Taking care of your pet's years isn't difficult! Just a few simple steps to keep his ears clean and dry will go far in preventing otitis externa and other ear conditions.
For more information on taking care of your pet's ear, please read "Must-Know Tips to Keep Your Pet's Ears Healthy."
If your dog develops a hot spot, you'll need to do two things – treat the wound, and identify the underlying cause.
In preparing to treat a hot spot, you'll need to remove the hair on, in and around the affected area. If you don't remove the hair, it will become trapped in the wound by the pus and you'll have a much harder time healing the hot spot. Also, hair in and around the affected area can create a perfect environment for the wound to get bigger and the infection to get worse.
I recommend you shave the area of the hot spot, and then mark the edges of the lesion with a Sharpie type pen so you can tell if the infection is expanding. If the infection appears to be spreading, you know you're not treating it effectively at home and you should get your pup to your veterinarian as soon as possible. Some hot spots can result in fever and serious underlying skin problems, so if you see the wound growing rather than improving after a couple of days, it's time to seek veterinary care.
Once you've shaved the area and identified the margins, clip the hair back until you see healthy skin. Then you can begin gently disinfecting the wound with a solution that will remove bacteria.
I recommend using povidone iodine, which is often sold by the brand name Betadine. It's an organic iodine with has no side effects and does a good job controlling most skin bacteria. Dilute the solution with purified water until it's the color of iced tea. Apply it to the wound using a soft washcloth or gauze.
In the beginning, while there's a lot of oozing from the wound, you'll want to repeat the disinfecting procedure as often as necessary to keep the area clean, dry and pus free.
Your goal in managing your pup's hot spot is to keep the area clean and dry at all times, so the first couple days you might need to disinfect the wound as often as every two hours.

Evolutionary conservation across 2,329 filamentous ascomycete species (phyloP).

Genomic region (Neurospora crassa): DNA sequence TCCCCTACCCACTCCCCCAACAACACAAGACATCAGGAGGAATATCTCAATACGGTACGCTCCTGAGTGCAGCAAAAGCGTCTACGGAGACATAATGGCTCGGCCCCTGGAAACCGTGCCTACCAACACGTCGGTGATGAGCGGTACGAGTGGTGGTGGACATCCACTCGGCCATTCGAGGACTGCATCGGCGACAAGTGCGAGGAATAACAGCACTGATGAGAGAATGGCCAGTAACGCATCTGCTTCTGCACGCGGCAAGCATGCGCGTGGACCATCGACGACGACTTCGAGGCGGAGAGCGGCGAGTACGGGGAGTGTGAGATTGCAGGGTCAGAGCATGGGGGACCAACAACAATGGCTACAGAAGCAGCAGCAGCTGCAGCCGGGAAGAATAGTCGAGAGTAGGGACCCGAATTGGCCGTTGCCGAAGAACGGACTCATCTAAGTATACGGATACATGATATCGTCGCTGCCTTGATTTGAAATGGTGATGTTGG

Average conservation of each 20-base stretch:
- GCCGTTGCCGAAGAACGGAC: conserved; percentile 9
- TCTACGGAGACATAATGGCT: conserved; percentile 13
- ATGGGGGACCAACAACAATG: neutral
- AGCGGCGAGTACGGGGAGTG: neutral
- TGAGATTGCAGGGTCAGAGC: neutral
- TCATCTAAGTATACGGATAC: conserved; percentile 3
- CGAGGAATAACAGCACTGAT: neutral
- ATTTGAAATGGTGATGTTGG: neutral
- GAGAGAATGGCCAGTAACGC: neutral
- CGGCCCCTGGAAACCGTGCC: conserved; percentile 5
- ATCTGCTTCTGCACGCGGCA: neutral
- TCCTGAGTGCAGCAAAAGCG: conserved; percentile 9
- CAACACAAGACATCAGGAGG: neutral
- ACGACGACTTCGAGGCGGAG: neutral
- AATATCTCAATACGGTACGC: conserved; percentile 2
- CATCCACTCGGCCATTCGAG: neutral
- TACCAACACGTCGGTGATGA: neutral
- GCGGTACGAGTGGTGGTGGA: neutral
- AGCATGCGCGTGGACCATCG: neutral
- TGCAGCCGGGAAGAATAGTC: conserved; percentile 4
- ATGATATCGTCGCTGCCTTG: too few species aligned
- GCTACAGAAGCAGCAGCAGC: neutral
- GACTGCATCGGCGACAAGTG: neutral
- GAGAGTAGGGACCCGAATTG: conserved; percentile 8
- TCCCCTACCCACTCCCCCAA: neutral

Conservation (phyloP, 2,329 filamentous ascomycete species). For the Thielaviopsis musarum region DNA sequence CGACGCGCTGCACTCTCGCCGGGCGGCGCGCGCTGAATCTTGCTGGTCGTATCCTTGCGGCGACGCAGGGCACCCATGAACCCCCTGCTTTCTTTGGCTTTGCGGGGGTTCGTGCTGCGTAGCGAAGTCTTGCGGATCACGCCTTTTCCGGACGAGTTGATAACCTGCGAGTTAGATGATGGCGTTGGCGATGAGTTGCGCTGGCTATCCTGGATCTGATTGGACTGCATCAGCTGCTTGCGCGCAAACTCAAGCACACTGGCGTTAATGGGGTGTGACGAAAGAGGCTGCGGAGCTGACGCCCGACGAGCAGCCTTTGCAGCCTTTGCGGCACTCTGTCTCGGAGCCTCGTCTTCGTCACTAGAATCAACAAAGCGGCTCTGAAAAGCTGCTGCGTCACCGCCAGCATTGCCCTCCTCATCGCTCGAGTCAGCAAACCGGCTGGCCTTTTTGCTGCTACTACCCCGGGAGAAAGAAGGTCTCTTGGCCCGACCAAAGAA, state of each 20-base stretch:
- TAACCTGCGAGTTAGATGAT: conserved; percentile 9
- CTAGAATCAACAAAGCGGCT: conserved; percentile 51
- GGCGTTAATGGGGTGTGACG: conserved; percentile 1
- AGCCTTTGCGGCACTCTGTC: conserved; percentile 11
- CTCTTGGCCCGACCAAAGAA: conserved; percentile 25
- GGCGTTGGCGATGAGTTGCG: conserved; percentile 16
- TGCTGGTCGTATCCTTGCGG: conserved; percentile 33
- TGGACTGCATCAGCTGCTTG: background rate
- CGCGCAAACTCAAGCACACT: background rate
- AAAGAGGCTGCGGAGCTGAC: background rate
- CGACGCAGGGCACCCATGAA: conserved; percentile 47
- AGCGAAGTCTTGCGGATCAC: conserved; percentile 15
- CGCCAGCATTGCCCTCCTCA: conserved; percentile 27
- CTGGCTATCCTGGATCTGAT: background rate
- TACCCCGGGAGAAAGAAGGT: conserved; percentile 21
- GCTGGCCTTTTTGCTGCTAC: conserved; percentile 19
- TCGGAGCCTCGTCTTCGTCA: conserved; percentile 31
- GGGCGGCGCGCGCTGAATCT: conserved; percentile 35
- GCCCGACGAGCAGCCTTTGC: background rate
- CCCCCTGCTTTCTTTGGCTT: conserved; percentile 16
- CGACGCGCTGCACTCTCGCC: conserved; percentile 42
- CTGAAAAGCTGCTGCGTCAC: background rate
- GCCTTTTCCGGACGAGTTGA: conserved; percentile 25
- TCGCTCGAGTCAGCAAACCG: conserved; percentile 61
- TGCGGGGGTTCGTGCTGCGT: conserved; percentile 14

Depending on the severity of the infection and the amount of pus the wound is producing, disinfecting two times a day should be an absolute minimum. Remember – a consistently clean and dry wound is critical to healing the infection.
After you clean the wound, you can apply a topical solution like colloidal silver, or raw aloe, or a thin layer of manuka honey, which is a raw honey made from the tea tree plant. You can also use a cool chamomile tea bag against the wound to provide a soothing effect.
Don't use anything with stinging or astringent properties on an open, raw wound. Solutions like vinegar or tea tree oil, while anti-microbial, are really painful when applied to an open, raw wound, so I don't recommend you use those types of aggressive solutions when you are treating an infected hot spot.
Repeat the disinfecting procedure and application of a light, natural topical soothing gel afterwards until the wound shrinks in size, the infection clears and your pet is no longer bothered by the hot spot.
Finally, insuring your pet leaves the hot spot alone is critical to healing. You'll probably need to put an E collar on her to prevent her from licking and biting the affected skin.
If your dog continues to re-traumatize the wound, the infection won't clear up and the hot spot will get bigger.
As an alternative to the E collar, you might be able to manage the wound by applying a light wrap or putting a t-shirt on your pet, as long as you are sure she is leaving the wound alone.
For information on how to identify the root cause of your dog's hot spots, please read "How to Care for Your Dog's Painful Inflamed Skin Sores."